|November 27, 2015 | Found Images
Juergen Teller: Ich bin Vierzig (I am Forty), 2004
Juergen Teller: Ich bin Vierzig (I am Forty), 2004
So beautiful, as so many golden-age comic book covers are. The colors are a little wacky, though.
* I tend to think of this guy as what America, at our worst, looks like to the rest of the world. However, this is a pretty interesting article
* Here’s the only piece of writing I’ve seen that wonders why it was an Eagles Of Death Metal concert, specifically, that was attacked in Paris
The Dils : Class War
A unicorn on Moon Street
I understand that the Falange don’t really have any power anymore, but it’s still freaky to see stuff like this
This is the house where the fish lives
Posters near the Plaza De Toro
Farmacia y Laboratorio Juanse, at the corner of Calle de San Vicente Ferrer and San Andrés. You’d have to be SUCH an asshole to write your shitty tag on something this beautiful. This storefront dates from 1924.
Shit! The photography of Gary Green.
* A trunk of perfectly-preserved letters from the 17th century (amazing paper, amazing wax seals)
* Are these the last days of British bands touring America?
* When I was a kid, I delighted in listening to records at the wrong speed – 45s at 33, 33s at 45 .. my friend Lem’s parents had an old turntable that played at 16rpm, and we very much enjoyed playing Chipmunks records (especially Chipmunk Punk) at that slow speed. Here is what it sounded like.
* The rise and fall of college rock : how yuppies and NPR gentrified punk – new writing by the always entertaining Ian Svenonious
* OK, OK, more ruin porn
* “Forbidden Zone isn’t for everybody. I don’t know if it’s the level of absurdity or craziness, but it threatens certain people. They just go berserk, hating the film, and others loving it to the same degree for the same reasons. You know, life can sometimes be absurd.”
* MC5 : Beat Club recording session, 1972.
* The current status of every murdered rapper’s case
* The popularity of music genres, 2005-present
* Quite an interesting article if you want to know how most of the stuff around you got there
They’re going to drop like flies now, the really great ones I grew up with. Especially those who burned so brightly – the various fabulous, colorful, undeniable-song-making rock stars who were born in the 1940’s and 50’s, who were worshipped by, well, we’re talking about the first Motörhead lineup, the original trio, so, boys, mostly, born in the 1960s (us).. so, “You have burned so very brightly, Roy Batty”, or the live version of Both Ends Burning by Roxy Music, or whatever. (they fucking drank like fish every night, and they snorted cheap speed, and that’s why they’re dying, and, have you heard No remorse? And, unless Forest Hills, Queens is some sort of diabolical radium superfund site [and it may well be], why are most of the Ramones dead, while most of the much, much older Rolling Stones are still alive?)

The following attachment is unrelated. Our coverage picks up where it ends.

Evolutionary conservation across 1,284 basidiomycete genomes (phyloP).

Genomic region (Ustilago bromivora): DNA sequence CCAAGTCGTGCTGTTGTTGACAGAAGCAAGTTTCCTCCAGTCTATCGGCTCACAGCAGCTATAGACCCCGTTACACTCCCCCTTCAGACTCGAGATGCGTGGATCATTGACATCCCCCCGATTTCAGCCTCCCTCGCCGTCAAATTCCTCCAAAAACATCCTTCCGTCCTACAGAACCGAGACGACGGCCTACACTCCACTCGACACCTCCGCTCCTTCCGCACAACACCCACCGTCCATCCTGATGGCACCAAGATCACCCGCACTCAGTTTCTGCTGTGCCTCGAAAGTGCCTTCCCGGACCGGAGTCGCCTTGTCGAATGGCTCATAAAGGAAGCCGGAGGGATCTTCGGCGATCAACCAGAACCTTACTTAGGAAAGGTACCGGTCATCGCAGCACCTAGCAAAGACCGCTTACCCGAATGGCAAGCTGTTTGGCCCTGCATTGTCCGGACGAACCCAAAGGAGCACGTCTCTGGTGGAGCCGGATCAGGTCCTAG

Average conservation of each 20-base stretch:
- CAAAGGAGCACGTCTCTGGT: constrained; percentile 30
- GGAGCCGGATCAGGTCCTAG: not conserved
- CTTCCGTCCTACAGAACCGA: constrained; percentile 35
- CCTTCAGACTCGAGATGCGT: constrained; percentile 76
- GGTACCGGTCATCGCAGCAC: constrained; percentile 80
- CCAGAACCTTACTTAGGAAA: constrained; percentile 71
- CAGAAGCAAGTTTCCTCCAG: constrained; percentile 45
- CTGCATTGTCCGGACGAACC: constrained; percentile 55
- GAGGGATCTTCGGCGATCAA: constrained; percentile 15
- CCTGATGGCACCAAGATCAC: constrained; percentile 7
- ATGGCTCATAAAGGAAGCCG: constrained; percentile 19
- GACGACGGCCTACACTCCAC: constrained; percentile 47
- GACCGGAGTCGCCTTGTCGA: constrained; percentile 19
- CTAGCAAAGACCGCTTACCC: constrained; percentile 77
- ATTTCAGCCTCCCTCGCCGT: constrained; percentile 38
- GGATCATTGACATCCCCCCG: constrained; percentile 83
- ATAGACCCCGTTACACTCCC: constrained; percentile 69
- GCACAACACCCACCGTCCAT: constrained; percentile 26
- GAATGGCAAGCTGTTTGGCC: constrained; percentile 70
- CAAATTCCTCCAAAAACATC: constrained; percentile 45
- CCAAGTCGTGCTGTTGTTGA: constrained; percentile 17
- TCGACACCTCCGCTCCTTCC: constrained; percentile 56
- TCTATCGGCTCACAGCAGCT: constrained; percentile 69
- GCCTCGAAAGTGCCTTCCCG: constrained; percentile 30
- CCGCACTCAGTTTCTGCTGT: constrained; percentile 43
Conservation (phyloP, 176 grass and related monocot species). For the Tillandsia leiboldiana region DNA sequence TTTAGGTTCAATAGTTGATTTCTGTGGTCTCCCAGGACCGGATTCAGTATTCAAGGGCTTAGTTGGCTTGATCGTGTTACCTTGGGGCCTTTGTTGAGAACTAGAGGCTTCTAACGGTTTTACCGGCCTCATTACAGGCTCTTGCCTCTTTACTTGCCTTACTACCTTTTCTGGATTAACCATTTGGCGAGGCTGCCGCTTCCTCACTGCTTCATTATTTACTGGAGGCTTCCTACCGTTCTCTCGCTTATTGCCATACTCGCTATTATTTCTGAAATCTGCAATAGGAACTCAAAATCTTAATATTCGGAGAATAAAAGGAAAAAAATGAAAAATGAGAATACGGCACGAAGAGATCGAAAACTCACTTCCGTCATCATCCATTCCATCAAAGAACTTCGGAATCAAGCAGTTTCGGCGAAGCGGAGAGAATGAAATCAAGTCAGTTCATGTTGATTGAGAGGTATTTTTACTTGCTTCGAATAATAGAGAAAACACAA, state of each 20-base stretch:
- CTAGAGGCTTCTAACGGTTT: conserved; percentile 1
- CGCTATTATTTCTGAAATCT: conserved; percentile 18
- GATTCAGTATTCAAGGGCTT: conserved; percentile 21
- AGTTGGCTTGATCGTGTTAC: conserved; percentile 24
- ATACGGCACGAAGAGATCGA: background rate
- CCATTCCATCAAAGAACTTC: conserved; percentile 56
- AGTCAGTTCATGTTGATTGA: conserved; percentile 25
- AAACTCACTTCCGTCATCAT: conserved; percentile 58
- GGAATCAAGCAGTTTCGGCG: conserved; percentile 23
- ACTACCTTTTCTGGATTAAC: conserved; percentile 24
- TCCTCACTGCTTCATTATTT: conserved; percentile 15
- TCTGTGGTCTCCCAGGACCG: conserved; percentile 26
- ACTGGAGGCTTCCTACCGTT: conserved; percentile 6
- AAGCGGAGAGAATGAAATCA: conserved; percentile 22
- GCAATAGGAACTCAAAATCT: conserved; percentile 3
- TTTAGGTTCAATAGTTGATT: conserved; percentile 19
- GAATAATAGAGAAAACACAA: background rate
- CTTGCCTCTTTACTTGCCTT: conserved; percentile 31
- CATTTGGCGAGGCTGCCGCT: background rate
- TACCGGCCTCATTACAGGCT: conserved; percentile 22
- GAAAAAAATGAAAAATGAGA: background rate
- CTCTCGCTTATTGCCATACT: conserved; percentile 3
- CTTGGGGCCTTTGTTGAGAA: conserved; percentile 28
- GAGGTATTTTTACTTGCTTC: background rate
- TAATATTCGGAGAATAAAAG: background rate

But, so, I was a punk rocker. And there were zero other punk rockers in my high school, but there was this kid Corky, a metal fan. We had a hilariously antagonistic relationship at first – built into this budding friendship was the fact that nobody else would have either of us, and nobody else in the whole place cared one bit for aggressive music. We ribbed each other. He had home room one period before me, and would draw elaborate Ozzy and Black Sabbath pieces on his desk, which I would proceed to sit at, erase “Sabbath”, draw “Flag”, repeat, repeat, etc.
I had heard the metal I was allowed to like at that point (seen pictures of British punks with Motörhead shirts), but had not gone so far as to purchase the actual music (like, on vinyl import LPs) yet. We started to trade-lend records to each other (shit, Corky, thanks for not scratching my Minor Threat 7″s, the fucking things are worth thousands of dollars now), me receiving all kinds of fantastic new knowledge, Venom’s Black Metal, Exodus’s Bonded By Blood — and one day, he shows up to school, and presents me with No Sleep ‘Til Hammersmith and Ace Of Spades, Bronze Records import albums with the shiny British covers, and says, “Here, I found these in the trash, you can have them.”
Certainly, the studio version of Ace Of Spades is the immortal track, but my jam, in them days, was the live version of The Hammer. I got into metal, and Corky became a punk, and then a skinhead, and then the leader of the Chicago SHARP skins, I kid you not. Years later, Philthy and I had the same storage space in L.A., and he used to drive in there in a goddamn pink Cadillac. I kid you not. Man, rock stars.
Honestly, I feel like Homie got real, real high and then looked through his dictionary for fun words to combine, but this line has always appealed to me.
I’m not gonna say it, I’m gonna play it. From my old vinyl copy of the Southern Nights album. I’m in Madrid, where he died today. Feels weird.
Allen Toussaint : ” Last Train “
Allen Toussaint : Last Train
Allen Toussaint : ” Southern Nights “
Allen Toussaint : Southern Nights